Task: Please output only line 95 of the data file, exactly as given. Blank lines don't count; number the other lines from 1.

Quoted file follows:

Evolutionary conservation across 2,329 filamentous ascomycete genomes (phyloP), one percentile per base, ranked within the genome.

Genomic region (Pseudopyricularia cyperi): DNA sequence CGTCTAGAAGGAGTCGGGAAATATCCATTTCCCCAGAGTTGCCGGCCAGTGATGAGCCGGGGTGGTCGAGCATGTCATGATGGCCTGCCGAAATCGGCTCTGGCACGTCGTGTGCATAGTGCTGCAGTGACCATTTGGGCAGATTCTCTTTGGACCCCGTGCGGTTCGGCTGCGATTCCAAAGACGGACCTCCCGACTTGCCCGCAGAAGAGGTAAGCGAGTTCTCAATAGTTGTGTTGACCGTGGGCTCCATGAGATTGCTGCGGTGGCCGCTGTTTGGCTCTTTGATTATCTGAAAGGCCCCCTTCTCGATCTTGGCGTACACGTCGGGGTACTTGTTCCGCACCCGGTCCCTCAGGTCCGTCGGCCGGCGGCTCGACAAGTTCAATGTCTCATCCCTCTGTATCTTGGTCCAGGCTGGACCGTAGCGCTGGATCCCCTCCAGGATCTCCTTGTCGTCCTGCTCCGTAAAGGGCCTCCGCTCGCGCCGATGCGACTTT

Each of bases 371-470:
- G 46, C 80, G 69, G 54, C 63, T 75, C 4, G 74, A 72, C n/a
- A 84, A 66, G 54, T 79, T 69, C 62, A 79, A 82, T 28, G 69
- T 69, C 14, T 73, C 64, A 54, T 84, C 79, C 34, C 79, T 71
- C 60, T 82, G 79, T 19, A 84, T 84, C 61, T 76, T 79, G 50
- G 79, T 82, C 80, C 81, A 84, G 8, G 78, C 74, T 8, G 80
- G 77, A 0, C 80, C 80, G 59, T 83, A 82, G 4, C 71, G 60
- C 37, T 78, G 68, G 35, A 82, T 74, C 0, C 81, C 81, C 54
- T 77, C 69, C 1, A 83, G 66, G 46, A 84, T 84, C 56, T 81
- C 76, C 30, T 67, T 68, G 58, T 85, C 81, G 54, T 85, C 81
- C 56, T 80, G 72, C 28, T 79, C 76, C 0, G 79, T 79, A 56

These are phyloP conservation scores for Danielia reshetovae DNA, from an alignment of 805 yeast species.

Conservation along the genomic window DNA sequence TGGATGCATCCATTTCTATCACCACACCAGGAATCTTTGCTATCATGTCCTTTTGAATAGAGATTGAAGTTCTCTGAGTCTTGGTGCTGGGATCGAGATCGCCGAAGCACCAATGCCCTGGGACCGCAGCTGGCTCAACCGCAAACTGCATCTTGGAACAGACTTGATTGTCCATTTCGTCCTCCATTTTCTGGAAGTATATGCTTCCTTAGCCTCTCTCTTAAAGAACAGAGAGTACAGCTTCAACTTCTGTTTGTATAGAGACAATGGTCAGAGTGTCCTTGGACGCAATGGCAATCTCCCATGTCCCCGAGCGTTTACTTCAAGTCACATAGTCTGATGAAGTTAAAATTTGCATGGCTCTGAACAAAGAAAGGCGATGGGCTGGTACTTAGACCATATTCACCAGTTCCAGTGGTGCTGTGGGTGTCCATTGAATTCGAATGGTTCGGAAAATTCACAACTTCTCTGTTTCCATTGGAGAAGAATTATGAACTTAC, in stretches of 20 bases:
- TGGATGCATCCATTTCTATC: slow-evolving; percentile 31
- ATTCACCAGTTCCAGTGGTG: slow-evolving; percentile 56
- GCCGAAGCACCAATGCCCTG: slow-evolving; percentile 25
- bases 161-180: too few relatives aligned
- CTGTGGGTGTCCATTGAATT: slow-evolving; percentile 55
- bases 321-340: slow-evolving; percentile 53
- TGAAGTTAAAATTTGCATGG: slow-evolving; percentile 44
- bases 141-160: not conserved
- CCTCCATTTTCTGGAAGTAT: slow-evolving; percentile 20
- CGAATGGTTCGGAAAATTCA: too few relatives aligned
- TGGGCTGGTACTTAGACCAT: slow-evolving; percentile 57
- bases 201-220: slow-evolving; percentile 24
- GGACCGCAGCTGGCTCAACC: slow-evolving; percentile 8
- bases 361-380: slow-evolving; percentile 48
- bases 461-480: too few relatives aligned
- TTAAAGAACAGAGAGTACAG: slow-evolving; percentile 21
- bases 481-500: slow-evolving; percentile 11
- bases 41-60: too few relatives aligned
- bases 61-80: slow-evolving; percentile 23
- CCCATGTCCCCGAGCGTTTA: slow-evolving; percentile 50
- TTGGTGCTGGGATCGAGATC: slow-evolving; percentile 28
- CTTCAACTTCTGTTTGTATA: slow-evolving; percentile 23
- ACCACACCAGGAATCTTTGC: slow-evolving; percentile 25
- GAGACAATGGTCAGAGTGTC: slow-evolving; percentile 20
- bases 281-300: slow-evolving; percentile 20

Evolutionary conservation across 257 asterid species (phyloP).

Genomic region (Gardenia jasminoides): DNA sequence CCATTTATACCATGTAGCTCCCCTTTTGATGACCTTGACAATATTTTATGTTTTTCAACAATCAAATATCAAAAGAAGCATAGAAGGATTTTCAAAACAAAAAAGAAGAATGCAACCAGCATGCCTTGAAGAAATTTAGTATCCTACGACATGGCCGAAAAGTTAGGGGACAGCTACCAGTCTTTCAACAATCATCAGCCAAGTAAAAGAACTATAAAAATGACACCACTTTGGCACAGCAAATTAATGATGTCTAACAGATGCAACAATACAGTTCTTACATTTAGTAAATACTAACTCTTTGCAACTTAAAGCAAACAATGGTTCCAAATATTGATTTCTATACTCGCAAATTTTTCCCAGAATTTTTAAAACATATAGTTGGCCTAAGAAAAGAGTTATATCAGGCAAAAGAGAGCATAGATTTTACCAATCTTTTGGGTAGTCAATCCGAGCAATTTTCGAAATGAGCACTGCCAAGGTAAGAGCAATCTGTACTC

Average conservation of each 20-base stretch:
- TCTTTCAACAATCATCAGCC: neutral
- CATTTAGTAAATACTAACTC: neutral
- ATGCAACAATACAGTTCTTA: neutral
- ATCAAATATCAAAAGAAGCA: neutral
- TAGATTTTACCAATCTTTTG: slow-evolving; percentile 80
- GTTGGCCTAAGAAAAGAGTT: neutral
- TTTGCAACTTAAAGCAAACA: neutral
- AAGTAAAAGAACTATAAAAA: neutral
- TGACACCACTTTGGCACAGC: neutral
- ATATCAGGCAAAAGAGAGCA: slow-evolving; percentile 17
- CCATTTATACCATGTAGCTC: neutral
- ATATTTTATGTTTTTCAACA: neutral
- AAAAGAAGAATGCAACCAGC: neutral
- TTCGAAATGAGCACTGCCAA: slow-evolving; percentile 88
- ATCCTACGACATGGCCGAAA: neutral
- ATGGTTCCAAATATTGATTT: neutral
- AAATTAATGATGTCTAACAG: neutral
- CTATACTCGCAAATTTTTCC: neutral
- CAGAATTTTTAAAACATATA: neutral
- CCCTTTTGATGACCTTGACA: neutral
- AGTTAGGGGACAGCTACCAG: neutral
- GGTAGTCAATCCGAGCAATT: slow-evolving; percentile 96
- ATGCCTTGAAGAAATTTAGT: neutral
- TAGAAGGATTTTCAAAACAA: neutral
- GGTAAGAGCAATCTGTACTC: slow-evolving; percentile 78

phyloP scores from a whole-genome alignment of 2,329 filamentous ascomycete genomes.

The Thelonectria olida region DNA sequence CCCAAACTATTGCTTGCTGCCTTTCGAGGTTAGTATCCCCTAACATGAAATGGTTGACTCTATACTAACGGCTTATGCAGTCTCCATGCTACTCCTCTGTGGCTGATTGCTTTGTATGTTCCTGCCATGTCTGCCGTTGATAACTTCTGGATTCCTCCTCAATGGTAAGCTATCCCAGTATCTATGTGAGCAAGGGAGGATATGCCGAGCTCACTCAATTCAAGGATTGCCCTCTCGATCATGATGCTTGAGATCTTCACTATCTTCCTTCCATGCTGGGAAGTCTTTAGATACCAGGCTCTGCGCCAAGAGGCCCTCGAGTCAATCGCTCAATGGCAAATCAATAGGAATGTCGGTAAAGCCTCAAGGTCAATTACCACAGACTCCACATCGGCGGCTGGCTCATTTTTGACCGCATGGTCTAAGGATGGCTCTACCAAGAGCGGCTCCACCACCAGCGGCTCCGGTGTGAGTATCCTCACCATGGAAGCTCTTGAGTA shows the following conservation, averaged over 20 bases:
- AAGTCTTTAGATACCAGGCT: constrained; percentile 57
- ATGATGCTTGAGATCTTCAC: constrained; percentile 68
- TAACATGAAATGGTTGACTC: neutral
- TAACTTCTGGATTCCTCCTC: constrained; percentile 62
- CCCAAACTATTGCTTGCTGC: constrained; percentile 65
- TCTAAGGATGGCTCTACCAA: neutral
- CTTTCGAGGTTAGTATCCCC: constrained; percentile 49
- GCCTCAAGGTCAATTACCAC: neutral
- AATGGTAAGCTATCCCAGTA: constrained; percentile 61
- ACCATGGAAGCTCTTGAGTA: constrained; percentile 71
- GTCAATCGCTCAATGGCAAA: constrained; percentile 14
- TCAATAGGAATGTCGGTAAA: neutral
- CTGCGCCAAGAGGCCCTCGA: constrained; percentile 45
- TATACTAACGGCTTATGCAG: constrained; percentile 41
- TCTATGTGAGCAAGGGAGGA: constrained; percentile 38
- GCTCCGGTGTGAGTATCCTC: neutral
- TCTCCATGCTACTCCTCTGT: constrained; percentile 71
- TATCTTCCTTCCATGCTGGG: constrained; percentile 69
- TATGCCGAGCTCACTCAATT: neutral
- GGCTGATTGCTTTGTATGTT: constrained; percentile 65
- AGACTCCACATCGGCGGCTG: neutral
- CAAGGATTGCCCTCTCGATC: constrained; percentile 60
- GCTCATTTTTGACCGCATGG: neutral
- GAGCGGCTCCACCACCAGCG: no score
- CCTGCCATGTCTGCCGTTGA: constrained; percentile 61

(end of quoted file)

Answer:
- CCTGCCATGTCTGCCGTTGA: constrained; percentile 61